While RV’s don’t have the same cachet as Tesla, their owners are similarly green-minded. Many are solar powering their vehicles for emergency back-up power, 0ff-grid adventuring, reducing generator use and saving money.

What’s on the cusp, or shoreline, rather, for solar panels in Canada is floating solar (FPV). In 2017, Layfield Canada Ltd. ventured into this market, inspired by Japan’s floating solar on ponds, reservoirs and, most recently, on golf courses. Experts in the design and installation of pond liners and floating covers since 1978, the BC-based umbrella company Layfield Group saw FPV as a natural extension of its business.

Floating solar is advantageous where land is unavailable for ground mount solar and where energy demands for municipal or industrial sites are located near man-made ponds. Power is brought to shore using floating conduit and converted to AC power with an inverter on the shoreline.

Layfield won projects in California but a number of factors, including Trump’s tariffs, halted the work, says Layfield’s Andrew Mills, the Edmonton-based product manager of special projects. Layfield was working with the state’s municipal water districts on reclaimed water projects, to reap FPV’s secondary benefit of evaporation prevention. And on wastewater treatment lagoons FPV also screens the sunlight from the water preventing the build-up of algae that can clog the pumps and impede the pond’s operations.

No projects have been secured to date from interested customers in Alberta and Saskatchewan, due to the high cost, which Mills is reticent to provide. The polyethylene floats, manufactured by France’s Ciel et Terre, are more expensive than the metal frames for ground mounts and rooftops. Ciel et Terre has been producing floats for the past seven years for floating solar systems in Europe, Japan, China and Malaysia. “People will have to work out the economics, if the value of the water makes it worthwhile to do floating solar,” says Mills.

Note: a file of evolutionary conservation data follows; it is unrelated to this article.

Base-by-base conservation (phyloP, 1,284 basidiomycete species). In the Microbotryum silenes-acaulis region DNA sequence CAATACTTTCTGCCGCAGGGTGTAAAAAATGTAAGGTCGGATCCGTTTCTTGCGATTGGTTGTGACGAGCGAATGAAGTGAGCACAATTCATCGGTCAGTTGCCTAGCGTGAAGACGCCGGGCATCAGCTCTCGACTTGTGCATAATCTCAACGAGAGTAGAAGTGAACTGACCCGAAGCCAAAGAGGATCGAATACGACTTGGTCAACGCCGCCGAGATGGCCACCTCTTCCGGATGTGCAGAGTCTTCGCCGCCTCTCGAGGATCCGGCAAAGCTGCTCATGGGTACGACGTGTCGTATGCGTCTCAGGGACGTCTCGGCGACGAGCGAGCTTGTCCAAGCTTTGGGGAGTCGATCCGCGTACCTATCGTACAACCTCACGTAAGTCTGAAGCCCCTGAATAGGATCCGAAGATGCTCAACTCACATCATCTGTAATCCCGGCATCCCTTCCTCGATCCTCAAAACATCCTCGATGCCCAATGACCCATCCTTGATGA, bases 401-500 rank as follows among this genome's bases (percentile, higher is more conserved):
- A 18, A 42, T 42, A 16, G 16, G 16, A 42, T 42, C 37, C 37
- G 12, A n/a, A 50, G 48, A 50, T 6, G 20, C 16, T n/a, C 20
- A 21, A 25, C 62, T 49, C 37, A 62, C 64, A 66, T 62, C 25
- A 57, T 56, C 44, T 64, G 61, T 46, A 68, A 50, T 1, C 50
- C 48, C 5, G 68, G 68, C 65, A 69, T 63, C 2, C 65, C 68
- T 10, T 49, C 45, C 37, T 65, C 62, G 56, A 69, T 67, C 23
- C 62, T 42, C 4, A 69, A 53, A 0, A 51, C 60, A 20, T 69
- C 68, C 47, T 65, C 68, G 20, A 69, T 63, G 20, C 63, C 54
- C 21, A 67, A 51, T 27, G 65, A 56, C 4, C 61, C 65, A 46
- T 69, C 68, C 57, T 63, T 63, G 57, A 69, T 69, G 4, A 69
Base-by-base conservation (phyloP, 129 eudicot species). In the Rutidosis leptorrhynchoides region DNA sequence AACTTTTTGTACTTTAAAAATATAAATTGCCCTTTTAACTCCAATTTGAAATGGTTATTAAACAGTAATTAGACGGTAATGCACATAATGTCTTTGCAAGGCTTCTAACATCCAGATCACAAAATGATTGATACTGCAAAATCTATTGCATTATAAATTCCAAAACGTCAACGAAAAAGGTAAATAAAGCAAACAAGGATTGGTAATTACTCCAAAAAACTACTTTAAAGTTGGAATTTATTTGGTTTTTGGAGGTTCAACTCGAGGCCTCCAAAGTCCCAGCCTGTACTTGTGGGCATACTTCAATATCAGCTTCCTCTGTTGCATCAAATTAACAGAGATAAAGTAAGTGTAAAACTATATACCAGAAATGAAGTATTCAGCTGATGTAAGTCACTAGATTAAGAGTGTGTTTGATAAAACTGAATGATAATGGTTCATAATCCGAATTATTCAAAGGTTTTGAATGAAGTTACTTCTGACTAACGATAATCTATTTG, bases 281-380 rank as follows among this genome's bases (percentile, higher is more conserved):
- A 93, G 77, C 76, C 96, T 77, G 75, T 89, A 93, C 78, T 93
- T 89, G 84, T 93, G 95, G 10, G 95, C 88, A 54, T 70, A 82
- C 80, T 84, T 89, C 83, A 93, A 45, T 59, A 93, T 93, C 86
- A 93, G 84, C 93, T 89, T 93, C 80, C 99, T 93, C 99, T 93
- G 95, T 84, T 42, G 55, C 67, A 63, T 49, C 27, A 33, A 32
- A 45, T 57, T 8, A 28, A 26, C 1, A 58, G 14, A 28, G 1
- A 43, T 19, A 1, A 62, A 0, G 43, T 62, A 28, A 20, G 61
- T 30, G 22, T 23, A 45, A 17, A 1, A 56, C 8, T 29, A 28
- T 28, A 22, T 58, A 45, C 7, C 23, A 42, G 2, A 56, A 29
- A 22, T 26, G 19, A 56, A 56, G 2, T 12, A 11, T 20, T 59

“This is really brand new in North America and hasn’t happened on a large scale. But I’m confident it will take off in time,” he says. “When you’re first, there are big challenges to correct and that’s what makes it interesting.”

One of the 225 solar installation businesses in Alberta, ENMAX Energy has been operating in solar power for the past decade. To date, it has installed about 50 per cent, or 20 MW, of the installed solar in Alberta. And in Calgary, the ENMAX solar dealer for residential installs is GreenLight Power, which primarily uses the Southeast Asian-manufactured LG panels.

“While the silicon solar cells, the electronic goods, typically come from outside of Canada,” says John Rilett, ENMAX Energy’s director of Energy Solutions, “half the value of the distributed solar system – the design, installation and commissioning – flow through the local businesses into the Alberta economy.”

ENMAX’s solar customer portfolio is varied, from Calgary fire stations to the roof of the Harley-Davidson dealership in Red Deer to net zero solar installations on seven major buildings in The Town of Raymond. Upon completion of a few more projects, the town’s municipal buildings will be powered entirely by solar, making it one of the first net zero municipalities in Alberta.

One of ENMAX’s agricultural projects is a ground mount at Nelson Family Ranches near Stirling, Alberta. The solar system powers some of the livestock operations and is hugely beneficial in the summer months for powering the irrigation pumps and pivots.

Another good local example is the 300-kW rooftop system that ENMAX installed on the Glenmore Water Treatment Plant in January 2017. Since water treatment is a big user of electricity, Rilett says this project aligns with The City of Calgary’s energy strategy for its facilities to meet 100 per cent of its operational electricity needs through renewable energy.

Says Rilett: “We’re going to see more distributed energy resources, solar being a key part of that. This is the evolution of the electricity industry.”